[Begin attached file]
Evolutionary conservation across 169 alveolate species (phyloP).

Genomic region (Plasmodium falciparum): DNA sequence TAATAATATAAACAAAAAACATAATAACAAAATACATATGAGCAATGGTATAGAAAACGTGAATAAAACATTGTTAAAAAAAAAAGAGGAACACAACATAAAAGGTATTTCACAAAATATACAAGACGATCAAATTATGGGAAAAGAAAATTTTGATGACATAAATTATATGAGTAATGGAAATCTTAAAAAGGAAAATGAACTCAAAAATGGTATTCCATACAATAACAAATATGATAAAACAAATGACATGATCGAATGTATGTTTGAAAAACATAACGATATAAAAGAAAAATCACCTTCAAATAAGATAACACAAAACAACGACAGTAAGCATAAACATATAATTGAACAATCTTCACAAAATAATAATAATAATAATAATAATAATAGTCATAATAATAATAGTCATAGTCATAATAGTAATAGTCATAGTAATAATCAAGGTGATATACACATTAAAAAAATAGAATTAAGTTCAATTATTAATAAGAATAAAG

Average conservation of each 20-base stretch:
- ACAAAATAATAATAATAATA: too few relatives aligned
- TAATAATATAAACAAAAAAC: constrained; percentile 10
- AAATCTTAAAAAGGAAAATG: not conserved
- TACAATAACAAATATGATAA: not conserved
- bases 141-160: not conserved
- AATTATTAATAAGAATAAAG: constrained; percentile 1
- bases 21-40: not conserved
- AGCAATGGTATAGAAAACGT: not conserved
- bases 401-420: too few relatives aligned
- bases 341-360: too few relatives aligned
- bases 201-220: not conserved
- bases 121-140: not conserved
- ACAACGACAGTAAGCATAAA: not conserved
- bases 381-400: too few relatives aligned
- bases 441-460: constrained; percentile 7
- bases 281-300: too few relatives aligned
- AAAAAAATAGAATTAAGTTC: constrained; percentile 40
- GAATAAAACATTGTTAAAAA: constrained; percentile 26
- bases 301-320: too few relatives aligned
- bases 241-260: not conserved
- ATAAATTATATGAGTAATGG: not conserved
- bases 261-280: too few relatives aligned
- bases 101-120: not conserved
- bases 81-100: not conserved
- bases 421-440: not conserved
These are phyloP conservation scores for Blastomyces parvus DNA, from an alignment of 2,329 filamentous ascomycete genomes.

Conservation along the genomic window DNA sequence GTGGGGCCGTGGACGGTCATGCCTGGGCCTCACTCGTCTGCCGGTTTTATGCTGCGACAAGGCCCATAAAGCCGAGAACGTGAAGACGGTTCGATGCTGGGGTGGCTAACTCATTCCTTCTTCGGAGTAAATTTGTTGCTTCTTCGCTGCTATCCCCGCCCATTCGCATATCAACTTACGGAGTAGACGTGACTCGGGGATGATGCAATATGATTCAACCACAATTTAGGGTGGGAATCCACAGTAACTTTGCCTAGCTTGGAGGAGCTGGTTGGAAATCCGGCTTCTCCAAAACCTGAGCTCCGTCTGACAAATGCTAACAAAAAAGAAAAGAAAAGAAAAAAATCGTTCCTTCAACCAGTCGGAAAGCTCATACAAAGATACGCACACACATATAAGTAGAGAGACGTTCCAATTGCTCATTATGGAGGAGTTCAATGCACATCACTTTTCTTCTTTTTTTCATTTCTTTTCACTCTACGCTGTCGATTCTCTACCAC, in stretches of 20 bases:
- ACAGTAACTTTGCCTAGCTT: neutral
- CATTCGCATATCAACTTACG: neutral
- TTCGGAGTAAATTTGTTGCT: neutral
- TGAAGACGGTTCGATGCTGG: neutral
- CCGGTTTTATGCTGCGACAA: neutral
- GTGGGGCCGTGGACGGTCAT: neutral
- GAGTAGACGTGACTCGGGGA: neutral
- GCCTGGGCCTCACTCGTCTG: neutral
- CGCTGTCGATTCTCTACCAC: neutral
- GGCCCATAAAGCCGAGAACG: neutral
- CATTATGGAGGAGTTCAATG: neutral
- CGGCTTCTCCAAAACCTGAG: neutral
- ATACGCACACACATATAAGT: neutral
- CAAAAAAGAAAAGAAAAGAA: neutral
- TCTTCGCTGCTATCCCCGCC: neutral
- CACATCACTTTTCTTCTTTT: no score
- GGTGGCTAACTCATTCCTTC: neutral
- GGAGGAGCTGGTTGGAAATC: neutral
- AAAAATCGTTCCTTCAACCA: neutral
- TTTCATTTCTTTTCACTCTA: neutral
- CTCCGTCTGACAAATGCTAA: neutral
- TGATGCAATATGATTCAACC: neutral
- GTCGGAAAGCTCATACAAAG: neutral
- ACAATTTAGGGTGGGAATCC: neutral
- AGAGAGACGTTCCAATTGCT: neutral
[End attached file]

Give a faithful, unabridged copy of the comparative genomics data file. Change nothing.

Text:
Evolutionary conservation across 169 alveolate species (phyloP).

Genomic region (Plasmodium falciparum): DNA sequence TAATAATATAAACAAAAAACATAATAACAAAATACATATGAGCAATGGTATAGAAAACGTGAATAAAACATTGTTAAAAAAAAAAGAGGAACACAACATAAAAGGTATTTCACAAAATATACAAGACGATCAAATTATGGGAAAAGAAAATTTTGATGACATAAATTATATGAGTAATGGAAATCTTAAAAAGGAAAATGAACTCAAAAATGGTATTCCATACAATAACAAATATGATAAAACAAATGACATGATCGAATGTATGTTTGAAAAACATAACGATATAAAAGAAAAATCACCTTCAAATAAGATAACACAAAACAACGACAGTAAGCATAAACATATAATTGAACAATCTTCACAAAATAATAATAATAATAATAATAATAATAGTCATAATAATAATAGTCATAGTCATAATAGTAATAGTCATAGTAATAATCAAGGTGATATACACATTAAAAAAATAGAATTAAGTTCAATTATTAATAAGAATAAAG

Average conservation of each 20-base stretch:
- ACAAAATAATAATAATAATA: too few relatives aligned
- TAATAATATAAACAAAAAAC: constrained; percentile 10
- AAATCTTAAAAAGGAAAATG: not conserved
- TACAATAACAAATATGATAA: not conserved
- bases 141-160: not conserved
- AATTATTAATAAGAATAAAG: constrained; percentile 1
- bases 21-40: not conserved
- AGCAATGGTATAGAAAACGT: not conserved
- bases 401-420: too few relatives aligned
- bases 341-360: too few relatives aligned
- bases 201-220: not conserved
- bases 121-140: not conserved
- ACAACGACAGTAAGCATAAA: not conserved
- bases 381-400: too few relatives aligned
- bases 441-460: constrained; percentile 7
- bases 281-300: too few relatives aligned
- AAAAAAATAGAATTAAGTTC: constrained; percentile 40
- GAATAAAACATTGTTAAAAA: constrained; percentile 26
- bases 301-320: too few relatives aligned
- bases 241-260: not conserved
- ATAAATTATATGAGTAATGG: not conserved
- bases 261-280: too few relatives aligned
- bases 101-120: not conserved
- bases 81-100: not conserved
- bases 421-440: not conserved
These are phyloP conservation scores for Blastomyces parvus DNA, from an alignment of 2,329 filamentous ascomycete genomes.

Conservation along the genomic window DNA sequence GTGGGGCCGTGGACGGTCATGCCTGGGCCTCACTCGTCTGCCGGTTTTATGCTGCGACAAGGCCCATAAAGCCGAGAACGTGAAGACGGTTCGATGCTGGGGTGGCTAACTCATTCCTTCTTCGGAGTAAATTTGTTGCTTCTTCGCTGCTATCCCCGCCCATTCGCATATCAACTTACGGAGTAGACGTGACTCGGGGATGATGCAATATGATTCAACCACAATTTAGGGTGGGAATCCACAGTAACTTTGCCTAGCTTGGAGGAGCTGGTTGGAAATCCGGCTTCTCCAAAACCTGAGCTCCGTCTGACAAATGCTAACAAAAAAGAAAAGAAAAGAAAAAAATCGTTCCTTCAACCAGTCGGAAAGCTCATACAAAGATACGCACACACATATAAGTAGAGAGACGTTCCAATTGCTCATTATGGAGGAGTTCAATGCACATCACTTTTCTTCTTTTTTTCATTTCTTTTCACTCTACGCTGTCGATTCTCTACCAC, in stretches of 20 bases:
- ACAGTAACTTTGCCTAGCTT: neutral
- CATTCGCATATCAACTTACG: neutral
- TTCGGAGTAAATTTGTTGCT: neutral
- TGAAGACGGTTCGATGCTGG: neutral
- CCGGTTTTATGCTGCGACAA: neutral
- GTGGGGCCGTGGACGGTCAT: neutral
- GAGTAGACGTGACTCGGGGA: neutral
- GCCTGGGCCTCACTCGTCTG: neutral
- CGCTGTCGATTCTCTACCAC: neutral
- GGCCCATAAAGCCGAGAACG: neutral
- CATTATGGAGGAGTTCAATG: neutral
- CGGCTTCTCCAAAACCTGAG: neutral
- ATACGCACACACATATAAGT: neutral
- CAAAAAAGAAAAGAAAAGAA: neutral
- TCTTCGCTGCTATCCCCGCC: neutral
- CACATCACTTTTCTTCTTTT: no score
- GGTGGCTAACTCATTCCTTC: neutral
- GGAGGAGCTGGTTGGAAATC: neutral
- AAAAATCGTTCCTTCAACCA: neutral
- TTTCATTTCTTTTCACTCTA: neutral
- CTCCGTCTGACAAATGCTAA: neutral
- TGATGCAATATGATTCAACC: neutral
- GTCGGAAAGCTCATACAAAG: neutral
- ACAATTTAGGGTGGGAATCC: neutral
- AGAGAGACGTTCCAATTGCT: neutral